As Aotearoa enters Alert Level 1 and life returns to something like normal it is the perfect time to reflect on the impact of the global pandemic on our lives, our work and our communities. As someone who works in the innovation space where we are constantly exploring new ideas, concepts and opportunities that have the potential to make a difference in the lives of whānau and rangatahi these are exciting times.
Like many others I used the disruption of lock down to think about possibilities and potential. My observation over these last months is that there is a lot of thinking and kōrero about ‘what our new post COVID normal could be’. The world as we knew it seems like a distant memory and the world of ‘what could be’ is not only more visible, but all of a sudden seems distinctly possible.
Interestingly, with that buzz comes what I call ‘the noise of possibility’. You may have noticed this noise increasing in your workplace lately?
The reality is that potential and possibility can be either disabling or enabling. At its best this new environment can be an incubator for new ideas and a creative space for positive change, new partnerships, the development of new initiatives and legacies.
At its worst the sheer amount of information, data, thoughts and concepts can be paralyzing. As change agents and future makers we can easily become overwhelmed and struggle to navigate this additional complexity and find a useful way through. Ironically it can result in a move backwards rather than forwards with great ideas not seeing the light of day amidst the noise.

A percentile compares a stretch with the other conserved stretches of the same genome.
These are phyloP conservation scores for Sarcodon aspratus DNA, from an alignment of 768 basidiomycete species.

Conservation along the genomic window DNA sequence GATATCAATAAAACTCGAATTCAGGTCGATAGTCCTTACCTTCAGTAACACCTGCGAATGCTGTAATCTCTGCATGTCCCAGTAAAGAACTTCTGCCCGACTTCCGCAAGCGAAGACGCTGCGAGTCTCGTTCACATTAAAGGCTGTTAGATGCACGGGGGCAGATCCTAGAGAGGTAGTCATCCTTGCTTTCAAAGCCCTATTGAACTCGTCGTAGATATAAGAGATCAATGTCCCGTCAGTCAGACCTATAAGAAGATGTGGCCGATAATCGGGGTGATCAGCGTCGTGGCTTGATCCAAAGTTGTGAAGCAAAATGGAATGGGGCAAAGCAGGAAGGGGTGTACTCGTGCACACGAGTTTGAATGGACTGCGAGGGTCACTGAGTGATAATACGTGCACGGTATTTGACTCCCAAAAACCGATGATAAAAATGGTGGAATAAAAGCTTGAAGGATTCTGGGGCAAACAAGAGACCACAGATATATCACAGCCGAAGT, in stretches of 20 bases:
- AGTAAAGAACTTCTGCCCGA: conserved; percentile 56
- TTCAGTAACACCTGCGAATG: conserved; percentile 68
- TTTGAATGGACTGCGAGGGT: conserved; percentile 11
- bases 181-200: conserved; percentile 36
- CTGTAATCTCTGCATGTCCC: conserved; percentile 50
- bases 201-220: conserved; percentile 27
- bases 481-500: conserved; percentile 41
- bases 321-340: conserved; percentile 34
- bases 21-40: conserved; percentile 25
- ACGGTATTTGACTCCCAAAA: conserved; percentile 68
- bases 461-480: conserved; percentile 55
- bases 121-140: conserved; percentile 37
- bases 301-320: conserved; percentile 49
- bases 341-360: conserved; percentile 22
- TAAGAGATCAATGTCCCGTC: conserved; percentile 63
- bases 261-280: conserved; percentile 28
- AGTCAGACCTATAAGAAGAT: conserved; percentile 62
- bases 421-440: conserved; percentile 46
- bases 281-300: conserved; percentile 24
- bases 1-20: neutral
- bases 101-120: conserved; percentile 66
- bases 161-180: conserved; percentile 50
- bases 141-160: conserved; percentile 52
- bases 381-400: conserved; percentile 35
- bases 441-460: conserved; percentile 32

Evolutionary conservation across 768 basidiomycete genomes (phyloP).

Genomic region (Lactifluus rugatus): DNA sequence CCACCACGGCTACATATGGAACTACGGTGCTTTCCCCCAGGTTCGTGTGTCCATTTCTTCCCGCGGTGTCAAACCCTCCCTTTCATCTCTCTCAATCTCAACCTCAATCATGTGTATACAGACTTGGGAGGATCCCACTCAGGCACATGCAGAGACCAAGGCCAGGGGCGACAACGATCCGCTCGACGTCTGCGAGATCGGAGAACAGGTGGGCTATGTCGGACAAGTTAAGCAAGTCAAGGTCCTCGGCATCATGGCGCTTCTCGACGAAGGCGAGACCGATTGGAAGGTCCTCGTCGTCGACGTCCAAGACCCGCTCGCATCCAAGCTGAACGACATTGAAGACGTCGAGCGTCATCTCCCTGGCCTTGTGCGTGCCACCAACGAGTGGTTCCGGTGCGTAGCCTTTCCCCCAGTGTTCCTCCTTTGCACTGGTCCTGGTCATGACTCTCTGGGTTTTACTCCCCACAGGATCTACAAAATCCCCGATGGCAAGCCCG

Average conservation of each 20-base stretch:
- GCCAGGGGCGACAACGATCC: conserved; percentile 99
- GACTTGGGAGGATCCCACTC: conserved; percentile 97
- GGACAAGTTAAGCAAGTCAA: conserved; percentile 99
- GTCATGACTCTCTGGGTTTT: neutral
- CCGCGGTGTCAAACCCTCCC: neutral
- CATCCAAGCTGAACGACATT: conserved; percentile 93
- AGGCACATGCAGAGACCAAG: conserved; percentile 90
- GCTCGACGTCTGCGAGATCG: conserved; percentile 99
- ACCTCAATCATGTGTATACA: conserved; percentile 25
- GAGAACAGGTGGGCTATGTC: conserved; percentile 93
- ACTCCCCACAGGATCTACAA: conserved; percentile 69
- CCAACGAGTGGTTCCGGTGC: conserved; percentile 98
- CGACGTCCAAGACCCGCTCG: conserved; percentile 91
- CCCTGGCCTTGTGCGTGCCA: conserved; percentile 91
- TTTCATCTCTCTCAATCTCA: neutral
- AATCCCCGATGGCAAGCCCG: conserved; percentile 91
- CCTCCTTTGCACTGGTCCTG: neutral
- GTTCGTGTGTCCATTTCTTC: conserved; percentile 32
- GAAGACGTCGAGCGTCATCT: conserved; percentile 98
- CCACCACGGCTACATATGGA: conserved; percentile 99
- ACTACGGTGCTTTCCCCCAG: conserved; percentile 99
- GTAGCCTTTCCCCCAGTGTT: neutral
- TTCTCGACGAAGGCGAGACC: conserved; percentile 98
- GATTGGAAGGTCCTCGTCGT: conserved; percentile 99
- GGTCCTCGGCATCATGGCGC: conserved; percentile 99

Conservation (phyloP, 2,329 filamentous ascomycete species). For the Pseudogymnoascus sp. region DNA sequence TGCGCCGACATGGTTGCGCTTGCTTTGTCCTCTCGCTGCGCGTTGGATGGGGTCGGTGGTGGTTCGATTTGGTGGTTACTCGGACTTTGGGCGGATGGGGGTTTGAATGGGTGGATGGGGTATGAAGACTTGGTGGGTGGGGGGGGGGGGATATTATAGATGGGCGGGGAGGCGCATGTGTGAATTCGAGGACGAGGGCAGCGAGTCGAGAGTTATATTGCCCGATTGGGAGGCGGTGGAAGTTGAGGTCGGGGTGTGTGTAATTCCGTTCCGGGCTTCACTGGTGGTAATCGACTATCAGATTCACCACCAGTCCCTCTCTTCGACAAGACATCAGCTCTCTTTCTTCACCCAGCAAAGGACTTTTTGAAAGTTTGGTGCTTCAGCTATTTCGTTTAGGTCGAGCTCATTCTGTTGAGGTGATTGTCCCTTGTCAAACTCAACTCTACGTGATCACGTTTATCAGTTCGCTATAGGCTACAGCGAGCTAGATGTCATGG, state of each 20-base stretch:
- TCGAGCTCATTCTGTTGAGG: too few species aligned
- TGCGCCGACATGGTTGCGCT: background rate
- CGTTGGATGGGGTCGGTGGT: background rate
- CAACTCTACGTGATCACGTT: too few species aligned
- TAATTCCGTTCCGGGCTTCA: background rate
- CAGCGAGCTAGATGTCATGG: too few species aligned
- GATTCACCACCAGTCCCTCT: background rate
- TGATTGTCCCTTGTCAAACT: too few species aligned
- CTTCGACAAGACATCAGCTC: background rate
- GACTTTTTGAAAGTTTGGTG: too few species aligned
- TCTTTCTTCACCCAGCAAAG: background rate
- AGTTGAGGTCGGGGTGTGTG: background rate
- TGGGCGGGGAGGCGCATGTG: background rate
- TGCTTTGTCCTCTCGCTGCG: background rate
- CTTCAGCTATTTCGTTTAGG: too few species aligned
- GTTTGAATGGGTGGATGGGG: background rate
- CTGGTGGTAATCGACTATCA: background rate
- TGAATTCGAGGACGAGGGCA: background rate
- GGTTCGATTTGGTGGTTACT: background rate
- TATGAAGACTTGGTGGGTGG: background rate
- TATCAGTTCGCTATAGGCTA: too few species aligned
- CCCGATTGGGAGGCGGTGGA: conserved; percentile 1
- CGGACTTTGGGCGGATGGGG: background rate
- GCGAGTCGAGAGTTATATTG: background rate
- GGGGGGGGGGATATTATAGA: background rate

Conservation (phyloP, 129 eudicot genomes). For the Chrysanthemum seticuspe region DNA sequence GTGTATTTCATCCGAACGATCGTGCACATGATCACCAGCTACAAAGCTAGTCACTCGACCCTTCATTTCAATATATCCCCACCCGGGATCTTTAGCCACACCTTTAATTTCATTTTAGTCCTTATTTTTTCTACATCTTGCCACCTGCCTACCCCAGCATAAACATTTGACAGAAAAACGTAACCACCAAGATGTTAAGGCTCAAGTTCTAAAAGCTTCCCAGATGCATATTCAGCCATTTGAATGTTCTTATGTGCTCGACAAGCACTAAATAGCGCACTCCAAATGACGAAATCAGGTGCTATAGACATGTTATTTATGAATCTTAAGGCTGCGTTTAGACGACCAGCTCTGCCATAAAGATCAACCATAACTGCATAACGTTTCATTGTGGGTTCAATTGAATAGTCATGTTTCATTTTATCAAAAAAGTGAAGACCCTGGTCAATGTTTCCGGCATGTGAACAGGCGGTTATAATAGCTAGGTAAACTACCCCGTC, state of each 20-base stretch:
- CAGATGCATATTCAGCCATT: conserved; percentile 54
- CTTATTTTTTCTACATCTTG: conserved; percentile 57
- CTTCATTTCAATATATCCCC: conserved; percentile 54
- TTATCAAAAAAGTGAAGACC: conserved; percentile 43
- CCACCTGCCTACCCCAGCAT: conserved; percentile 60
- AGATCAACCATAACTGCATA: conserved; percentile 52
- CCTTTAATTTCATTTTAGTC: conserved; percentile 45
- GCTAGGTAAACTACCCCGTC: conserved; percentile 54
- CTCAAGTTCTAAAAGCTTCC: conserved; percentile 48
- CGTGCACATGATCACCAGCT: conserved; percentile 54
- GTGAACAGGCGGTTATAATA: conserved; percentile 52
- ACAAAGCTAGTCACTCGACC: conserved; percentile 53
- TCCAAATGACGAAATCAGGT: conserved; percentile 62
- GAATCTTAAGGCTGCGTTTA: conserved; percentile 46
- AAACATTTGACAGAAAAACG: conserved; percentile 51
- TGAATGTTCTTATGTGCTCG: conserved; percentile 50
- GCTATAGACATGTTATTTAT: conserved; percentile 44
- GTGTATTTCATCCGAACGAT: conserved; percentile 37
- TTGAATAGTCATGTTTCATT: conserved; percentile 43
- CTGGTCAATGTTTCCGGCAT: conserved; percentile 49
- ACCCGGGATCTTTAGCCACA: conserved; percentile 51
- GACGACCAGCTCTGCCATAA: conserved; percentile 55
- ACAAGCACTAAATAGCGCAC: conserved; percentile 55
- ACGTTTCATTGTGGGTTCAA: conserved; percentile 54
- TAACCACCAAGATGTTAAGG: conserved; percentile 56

The trick is learning to filter the noise so that you can find the gems in amongst it – those that have relevance and meaning in creating solutions to existing problems. We also need to remember the vital role that key people play in driving the strategy and leading the operational actions that are needed to take any new concept to reality. That way the gems we choose to invest in are going to be ‘wrapped’ in the enabling conditions and supported by dedicated advocates, rather than having to start completely from scratch.
In the words of Edward de Bono “Creativity involves breaking out of expected patterns in order to look at things in a different way.” Events like the Canterbury earthquakes and the 2020 pandemic afford us this creative opportunity – we just need to learn to discern the creative signal in all the noise of possibility.
As a country we now find ourselves in this unique place where it really feels like anything could be possible. We need to be creative, courageous and not be afraid to make bold moves because our rangatahi are going to need all the inspiration and possibility we can create – and without the noise.